Each of Farah’s novels has received extensive reviews and analyses by literary critics, but Fiona Moolla’s book provides the first and the most expersive discursive analysis of all of Farah’s novels. To be sure, one can legitimately ask: Why read an analysis of a writer’s body of work before directly reading the writer’s work? Fundamentally, Moolla, who is a notable specialist in the theory of the novel as a genre, offers in her book very deep insights into Farah’s body of work, which greatly helps to situate Farah’s oeuvre within a clearer historical, literary and epistemological landscape.

In Reading Nuruddin Farah, Moolla uses a well-crafted multi-disciplinary framework for reading, understanding, appreciating and connecting with the numerous books by Farah. It is a book that wouls appeal first and foremost to literary experts and theorists as well as students who are aiming for and working their way to such intellectual and literary  appeal to the average novel reader. In addition, even those who already Know Fara's novels will find the book helpful to gain a deeper and globalist understanding of them after reading this book and will go back to re-read Farah’s novels. Each novel is deeply analysed and at the end a holistic grasp of all the novels is attained.

The introduction of the book lays out  how Farah's oeuvre reflect the history of the development of the novel as a genre, and provides an elaborate framework for reading Farah. The conceptual offerings are extensive and include orality, feminism, exile, individualization, polyphony and Bildungsroman (a German term that refers to a ‘novel of formation, education, culture") provides the theoretical and conceptual tools to make sense of Farah’s novels by zeroing in on individualism, modernity and morality. It covers the historical development of the individual, drawing mostly from the analysis of Charles Taylor in his book: Sources of the Self: The Making of the Modern Identity. Chapter 2 is a dialectical analysis of Farah's first novel, From a Crooked Rib,with a focus on Farah’s commitment to the quest for individual development and how that achieves closure, stressing the contradictions, tensions and dialectics inherent in such quest. Ideologically progressive or radical readers of Farah would be delighted to see Moolla quote Karl Marx as the preface of this chapter:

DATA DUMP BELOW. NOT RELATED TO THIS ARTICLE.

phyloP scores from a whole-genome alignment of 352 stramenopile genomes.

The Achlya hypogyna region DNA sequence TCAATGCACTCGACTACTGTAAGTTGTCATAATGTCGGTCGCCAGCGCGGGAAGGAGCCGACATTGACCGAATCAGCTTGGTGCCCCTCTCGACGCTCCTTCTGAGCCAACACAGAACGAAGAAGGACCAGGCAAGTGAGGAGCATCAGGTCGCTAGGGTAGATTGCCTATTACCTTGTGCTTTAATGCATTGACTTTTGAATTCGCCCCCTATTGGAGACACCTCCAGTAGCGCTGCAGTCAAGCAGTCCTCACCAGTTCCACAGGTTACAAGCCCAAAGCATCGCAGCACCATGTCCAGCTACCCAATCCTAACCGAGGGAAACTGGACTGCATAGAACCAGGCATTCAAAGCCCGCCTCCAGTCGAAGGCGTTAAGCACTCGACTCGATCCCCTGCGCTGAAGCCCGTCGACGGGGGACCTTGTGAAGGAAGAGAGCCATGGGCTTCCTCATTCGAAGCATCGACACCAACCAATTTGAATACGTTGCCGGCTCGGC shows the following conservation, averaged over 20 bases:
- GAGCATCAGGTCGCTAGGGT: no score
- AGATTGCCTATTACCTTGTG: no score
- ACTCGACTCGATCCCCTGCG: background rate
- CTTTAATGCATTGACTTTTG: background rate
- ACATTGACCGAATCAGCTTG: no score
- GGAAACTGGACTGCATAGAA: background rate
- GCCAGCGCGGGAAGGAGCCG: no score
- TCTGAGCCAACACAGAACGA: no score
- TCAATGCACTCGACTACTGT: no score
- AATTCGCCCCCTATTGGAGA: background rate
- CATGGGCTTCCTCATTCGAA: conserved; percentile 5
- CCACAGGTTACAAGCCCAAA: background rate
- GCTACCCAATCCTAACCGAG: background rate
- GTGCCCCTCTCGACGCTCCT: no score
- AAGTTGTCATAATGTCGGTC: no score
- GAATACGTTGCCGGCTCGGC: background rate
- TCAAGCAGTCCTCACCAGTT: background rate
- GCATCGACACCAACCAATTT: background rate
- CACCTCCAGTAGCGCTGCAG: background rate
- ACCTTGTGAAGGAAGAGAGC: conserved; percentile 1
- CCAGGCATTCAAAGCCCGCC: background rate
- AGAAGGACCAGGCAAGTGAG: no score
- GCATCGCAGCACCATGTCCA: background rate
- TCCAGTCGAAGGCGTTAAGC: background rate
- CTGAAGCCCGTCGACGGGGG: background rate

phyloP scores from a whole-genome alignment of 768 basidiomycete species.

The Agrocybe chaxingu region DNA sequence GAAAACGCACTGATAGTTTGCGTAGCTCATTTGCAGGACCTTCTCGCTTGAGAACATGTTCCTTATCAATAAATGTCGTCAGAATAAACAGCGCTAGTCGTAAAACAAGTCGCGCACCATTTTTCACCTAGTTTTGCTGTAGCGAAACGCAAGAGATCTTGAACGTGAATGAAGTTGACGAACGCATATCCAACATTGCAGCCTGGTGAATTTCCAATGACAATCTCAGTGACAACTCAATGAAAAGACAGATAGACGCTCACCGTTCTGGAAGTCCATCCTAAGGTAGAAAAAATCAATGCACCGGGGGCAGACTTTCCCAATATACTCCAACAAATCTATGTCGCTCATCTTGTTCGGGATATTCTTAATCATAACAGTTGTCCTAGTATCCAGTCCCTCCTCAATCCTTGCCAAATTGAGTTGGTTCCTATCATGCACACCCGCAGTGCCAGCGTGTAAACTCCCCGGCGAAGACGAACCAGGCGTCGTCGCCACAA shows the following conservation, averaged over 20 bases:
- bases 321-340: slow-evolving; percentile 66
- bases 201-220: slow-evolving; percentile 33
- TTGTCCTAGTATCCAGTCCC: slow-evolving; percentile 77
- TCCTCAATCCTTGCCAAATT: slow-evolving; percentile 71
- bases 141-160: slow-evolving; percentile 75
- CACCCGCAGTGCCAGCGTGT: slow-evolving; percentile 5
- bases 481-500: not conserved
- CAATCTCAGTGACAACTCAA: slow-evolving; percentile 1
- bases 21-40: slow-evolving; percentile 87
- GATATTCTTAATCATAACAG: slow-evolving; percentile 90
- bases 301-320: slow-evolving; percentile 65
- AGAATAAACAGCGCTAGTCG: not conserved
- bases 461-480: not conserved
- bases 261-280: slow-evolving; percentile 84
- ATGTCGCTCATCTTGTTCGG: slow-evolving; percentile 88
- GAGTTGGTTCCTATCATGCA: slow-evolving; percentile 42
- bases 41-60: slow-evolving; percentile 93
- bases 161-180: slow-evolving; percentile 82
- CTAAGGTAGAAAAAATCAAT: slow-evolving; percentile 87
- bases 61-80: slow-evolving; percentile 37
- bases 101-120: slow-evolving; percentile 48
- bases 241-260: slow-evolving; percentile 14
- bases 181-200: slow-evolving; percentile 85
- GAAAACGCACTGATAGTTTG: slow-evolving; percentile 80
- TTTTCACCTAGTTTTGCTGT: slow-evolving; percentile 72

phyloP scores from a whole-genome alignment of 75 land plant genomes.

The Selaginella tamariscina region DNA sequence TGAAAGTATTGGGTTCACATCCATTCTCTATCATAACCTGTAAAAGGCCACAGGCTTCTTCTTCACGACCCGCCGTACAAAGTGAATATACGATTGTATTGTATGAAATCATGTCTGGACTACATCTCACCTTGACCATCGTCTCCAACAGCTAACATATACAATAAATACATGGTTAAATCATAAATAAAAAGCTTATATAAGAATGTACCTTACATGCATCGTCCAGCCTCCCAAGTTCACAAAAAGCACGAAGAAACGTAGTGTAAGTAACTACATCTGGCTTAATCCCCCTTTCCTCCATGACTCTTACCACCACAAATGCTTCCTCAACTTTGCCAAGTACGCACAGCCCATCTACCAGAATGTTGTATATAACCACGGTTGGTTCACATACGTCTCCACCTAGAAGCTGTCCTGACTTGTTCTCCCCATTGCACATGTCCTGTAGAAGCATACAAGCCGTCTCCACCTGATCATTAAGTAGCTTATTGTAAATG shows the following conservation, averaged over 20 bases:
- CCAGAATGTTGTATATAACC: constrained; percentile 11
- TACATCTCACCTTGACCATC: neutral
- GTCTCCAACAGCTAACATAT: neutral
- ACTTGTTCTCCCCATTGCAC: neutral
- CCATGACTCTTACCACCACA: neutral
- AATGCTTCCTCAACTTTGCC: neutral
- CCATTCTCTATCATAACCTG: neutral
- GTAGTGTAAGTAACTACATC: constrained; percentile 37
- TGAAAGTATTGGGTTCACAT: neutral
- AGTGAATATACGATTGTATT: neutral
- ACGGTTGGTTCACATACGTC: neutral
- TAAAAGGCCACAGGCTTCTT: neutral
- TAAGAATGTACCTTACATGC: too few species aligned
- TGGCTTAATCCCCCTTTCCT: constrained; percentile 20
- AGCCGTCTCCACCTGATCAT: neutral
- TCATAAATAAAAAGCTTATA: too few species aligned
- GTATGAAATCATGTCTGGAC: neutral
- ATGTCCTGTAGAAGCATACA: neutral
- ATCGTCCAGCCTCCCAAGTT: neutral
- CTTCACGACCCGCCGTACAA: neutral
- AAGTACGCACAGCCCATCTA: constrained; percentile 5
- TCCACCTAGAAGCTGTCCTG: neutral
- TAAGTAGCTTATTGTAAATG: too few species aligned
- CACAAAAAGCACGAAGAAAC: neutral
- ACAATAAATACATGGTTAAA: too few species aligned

…although at first the development of the species takes place at the cost of the majority of human individuals and even classes, in the end it breaks through this contradiction and coincides with the development of the individual; the higher development of individuality is thus only achieved by the historical process during which individuals are sacrificed ...(P. 48). 

Chapter 3 covers the gynocentric Bildungsroman quality of two novels from Farah's first and second trilogies : Sardines and Gifts. Chapter 4 is about modernism in A Naked Needle and Sweet and Sour Milk; and Chapter 5 looks at the representation of heteronomy in Close Sesame, which is the closing novel of Farah's first trilogy. Chapter 6 is on the subject of ‘dissolving the boundaries of self and nation’ in Maps and Secrets – the first and last novels of the second trilogy. Chapter 7, the final chapter provides a collective analysis of the third trilogy (Links, Knots and Crossbones) and how reconstructing the individual subject is differently articulated.